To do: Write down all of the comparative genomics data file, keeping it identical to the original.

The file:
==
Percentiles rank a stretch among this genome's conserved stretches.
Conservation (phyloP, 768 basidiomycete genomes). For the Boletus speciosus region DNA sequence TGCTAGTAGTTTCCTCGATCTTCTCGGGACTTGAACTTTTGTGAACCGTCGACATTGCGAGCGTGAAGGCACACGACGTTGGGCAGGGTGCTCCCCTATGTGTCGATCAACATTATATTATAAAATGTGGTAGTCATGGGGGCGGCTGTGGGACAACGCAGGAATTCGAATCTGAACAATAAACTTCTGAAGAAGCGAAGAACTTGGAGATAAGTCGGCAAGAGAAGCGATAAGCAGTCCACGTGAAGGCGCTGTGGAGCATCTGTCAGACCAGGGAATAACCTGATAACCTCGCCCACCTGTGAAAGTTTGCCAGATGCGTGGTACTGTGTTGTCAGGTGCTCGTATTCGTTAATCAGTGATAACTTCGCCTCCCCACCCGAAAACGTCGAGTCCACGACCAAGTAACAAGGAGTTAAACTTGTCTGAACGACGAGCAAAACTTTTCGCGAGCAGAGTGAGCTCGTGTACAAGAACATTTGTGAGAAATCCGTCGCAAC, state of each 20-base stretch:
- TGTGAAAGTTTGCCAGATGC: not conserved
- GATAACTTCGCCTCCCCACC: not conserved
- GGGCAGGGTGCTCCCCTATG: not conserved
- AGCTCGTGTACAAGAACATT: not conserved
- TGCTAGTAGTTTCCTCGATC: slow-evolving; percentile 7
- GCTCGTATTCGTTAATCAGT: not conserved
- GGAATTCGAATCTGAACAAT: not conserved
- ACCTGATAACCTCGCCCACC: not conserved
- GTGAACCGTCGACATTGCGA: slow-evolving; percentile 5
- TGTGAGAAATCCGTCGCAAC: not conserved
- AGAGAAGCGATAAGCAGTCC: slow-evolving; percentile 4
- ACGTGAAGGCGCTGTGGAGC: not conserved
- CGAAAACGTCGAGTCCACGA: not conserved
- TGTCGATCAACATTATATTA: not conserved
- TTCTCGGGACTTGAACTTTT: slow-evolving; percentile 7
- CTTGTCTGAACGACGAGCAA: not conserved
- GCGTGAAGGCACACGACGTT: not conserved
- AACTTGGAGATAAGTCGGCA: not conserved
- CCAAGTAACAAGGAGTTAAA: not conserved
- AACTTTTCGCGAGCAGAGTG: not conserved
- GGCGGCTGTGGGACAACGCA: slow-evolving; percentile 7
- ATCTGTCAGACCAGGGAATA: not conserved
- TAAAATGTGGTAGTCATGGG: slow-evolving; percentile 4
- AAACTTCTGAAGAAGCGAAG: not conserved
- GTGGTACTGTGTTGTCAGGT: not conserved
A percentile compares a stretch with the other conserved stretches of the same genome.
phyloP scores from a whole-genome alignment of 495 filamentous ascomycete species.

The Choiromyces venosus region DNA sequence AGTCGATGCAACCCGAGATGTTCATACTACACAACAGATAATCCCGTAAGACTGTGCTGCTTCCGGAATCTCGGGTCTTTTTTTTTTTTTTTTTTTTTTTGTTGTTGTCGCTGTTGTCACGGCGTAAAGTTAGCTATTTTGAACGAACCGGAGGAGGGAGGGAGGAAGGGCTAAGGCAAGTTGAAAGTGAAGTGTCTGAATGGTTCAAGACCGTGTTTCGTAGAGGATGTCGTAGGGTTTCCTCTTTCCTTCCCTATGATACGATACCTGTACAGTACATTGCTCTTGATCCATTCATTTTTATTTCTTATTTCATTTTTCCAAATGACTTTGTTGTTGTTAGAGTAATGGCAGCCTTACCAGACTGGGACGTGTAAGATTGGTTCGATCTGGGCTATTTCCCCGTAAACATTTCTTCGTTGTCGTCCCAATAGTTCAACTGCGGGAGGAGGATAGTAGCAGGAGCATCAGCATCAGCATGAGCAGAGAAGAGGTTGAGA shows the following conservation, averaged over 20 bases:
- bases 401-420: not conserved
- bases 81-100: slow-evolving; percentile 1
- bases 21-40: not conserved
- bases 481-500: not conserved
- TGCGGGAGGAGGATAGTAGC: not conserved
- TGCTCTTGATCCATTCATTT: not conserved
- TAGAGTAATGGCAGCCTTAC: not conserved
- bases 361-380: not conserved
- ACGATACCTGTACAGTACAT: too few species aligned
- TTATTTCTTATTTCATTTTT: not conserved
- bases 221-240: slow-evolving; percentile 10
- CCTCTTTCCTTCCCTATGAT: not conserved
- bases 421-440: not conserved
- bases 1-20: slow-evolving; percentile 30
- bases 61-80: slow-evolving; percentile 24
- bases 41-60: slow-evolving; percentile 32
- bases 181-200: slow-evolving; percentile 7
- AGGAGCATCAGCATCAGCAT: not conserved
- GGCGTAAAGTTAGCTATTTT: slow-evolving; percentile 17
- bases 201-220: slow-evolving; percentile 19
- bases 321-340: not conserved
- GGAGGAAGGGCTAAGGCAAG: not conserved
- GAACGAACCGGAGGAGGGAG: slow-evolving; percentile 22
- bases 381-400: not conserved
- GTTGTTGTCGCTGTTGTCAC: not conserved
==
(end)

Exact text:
Percentiles rank a stretch among this genome's conserved stretches.
Conservation (phyloP, 768 basidiomycete genomes). For the Boletus speciosus region DNA sequence TGCTAGTAGTTTCCTCGATCTTCTCGGGACTTGAACTTTTGTGAACCGTCGACATTGCGAGCGTGAAGGCACACGACGTTGGGCAGGGTGCTCCCCTATGTGTCGATCAACATTATATTATAAAATGTGGTAGTCATGGGGGCGGCTGTGGGACAACGCAGGAATTCGAATCTGAACAATAAACTTCTGAAGAAGCGAAGAACTTGGAGATAAGTCGGCAAGAGAAGCGATAAGCAGTCCACGTGAAGGCGCTGTGGAGCATCTGTCAGACCAGGGAATAACCTGATAACCTCGCCCACCTGTGAAAGTTTGCCAGATGCGTGGTACTGTGTTGTCAGGTGCTCGTATTCGTTAATCAGTGATAACTTCGCCTCCCCACCCGAAAACGTCGAGTCCACGACCAAGTAACAAGGAGTTAAACTTGTCTGAACGACGAGCAAAACTTTTCGCGAGCAGAGTGAGCTCGTGTACAAGAACATTTGTGAGAAATCCGTCGCAAC, state of each 20-base stretch:
- TGTGAAAGTTTGCCAGATGC: not conserved
- GATAACTTCGCCTCCCCACC: not conserved
- GGGCAGGGTGCTCCCCTATG: not conserved
- AGCTCGTGTACAAGAACATT: not conserved
- TGCTAGTAGTTTCCTCGATC: slow-evolving; percentile 7
- GCTCGTATTCGTTAATCAGT: not conserved
- GGAATTCGAATCTGAACAAT: not conserved
- ACCTGATAACCTCGCCCACC: not conserved
- GTGAACCGTCGACATTGCGA: slow-evolving; percentile 5
- TGTGAGAAATCCGTCGCAAC: not conserved
- AGAGAAGCGATAAGCAGTCC: slow-evolving; percentile 4
- ACGTGAAGGCGCTGTGGAGC: not conserved
- CGAAAACGTCGAGTCCACGA: not conserved
- TGTCGATCAACATTATATTA: not conserved
- TTCTCGGGACTTGAACTTTT: slow-evolving; percentile 7
- CTTGTCTGAACGACGAGCAA: not conserved
- GCGTGAAGGCACACGACGTT: not conserved
- AACTTGGAGATAAGTCGGCA: not conserved
- CCAAGTAACAAGGAGTTAAA: not conserved
- AACTTTTCGCGAGCAGAGTG: not conserved
- GGCGGCTGTGGGACAACGCA: slow-evolving; percentile 7
- ATCTGTCAGACCAGGGAATA: not conserved
- TAAAATGTGGTAGTCATGGG: slow-evolving; percentile 4
- AAACTTCTGAAGAAGCGAAG: not conserved
- GTGGTACTGTGTTGTCAGGT: not conserved
A percentile compares a stretch with the other conserved stretches of the same genome.
phyloP scores from a whole-genome alignment of 495 filamentous ascomycete species.

The Choiromyces venosus region DNA sequence AGTCGATGCAACCCGAGATGTTCATACTACACAACAGATAATCCCGTAAGACTGTGCTGCTTCCGGAATCTCGGGTCTTTTTTTTTTTTTTTTTTTTTTTGTTGTTGTCGCTGTTGTCACGGCGTAAAGTTAGCTATTTTGAACGAACCGGAGGAGGGAGGGAGGAAGGGCTAAGGCAAGTTGAAAGTGAAGTGTCTGAATGGTTCAAGACCGTGTTTCGTAGAGGATGTCGTAGGGTTTCCTCTTTCCTTCCCTATGATACGATACCTGTACAGTACATTGCTCTTGATCCATTCATTTTTATTTCTTATTTCATTTTTCCAAATGACTTTGTTGTTGTTAGAGTAATGGCAGCCTTACCAGACTGGGACGTGTAAGATTGGTTCGATCTGGGCTATTTCCCCGTAAACATTTCTTCGTTGTCGTCCCAATAGTTCAACTGCGGGAGGAGGATAGTAGCAGGAGCATCAGCATCAGCATGAGCAGAGAAGAGGTTGAGA shows the following conservation, averaged over 20 bases:
- bases 401-420: not conserved
- bases 81-100: slow-evolving; percentile 1
- bases 21-40: not conserved
- bases 481-500: not conserved
- TGCGGGAGGAGGATAGTAGC: not conserved
- TGCTCTTGATCCATTCATTT: not conserved
- TAGAGTAATGGCAGCCTTAC: not conserved
- bases 361-380: not conserved
- ACGATACCTGTACAGTACAT: too few species aligned
- TTATTTCTTATTTCATTTTT: not conserved
- bases 221-240: slow-evolving; percentile 10
- CCTCTTTCCTTCCCTATGAT: not conserved
- bases 421-440: not conserved
- bases 1-20: slow-evolving; percentile 30
- bases 61-80: slow-evolving; percentile 24
- bases 41-60: slow-evolving; percentile 32
- bases 181-200: slow-evolving; percentile 7
- AGGAGCATCAGCATCAGCAT: not conserved
- GGCGTAAAGTTAGCTATTTT: slow-evolving; percentile 17
- bases 201-220: slow-evolving; percentile 19
- bases 321-340: not conserved
- GGAGGAAGGGCTAAGGCAAG: not conserved
- GAACGAACCGGAGGAGGGAG: slow-evolving; percentile 22
- bases 381-400: not conserved
- GTTGTTGTCGCTGTTGTCAC: not conserved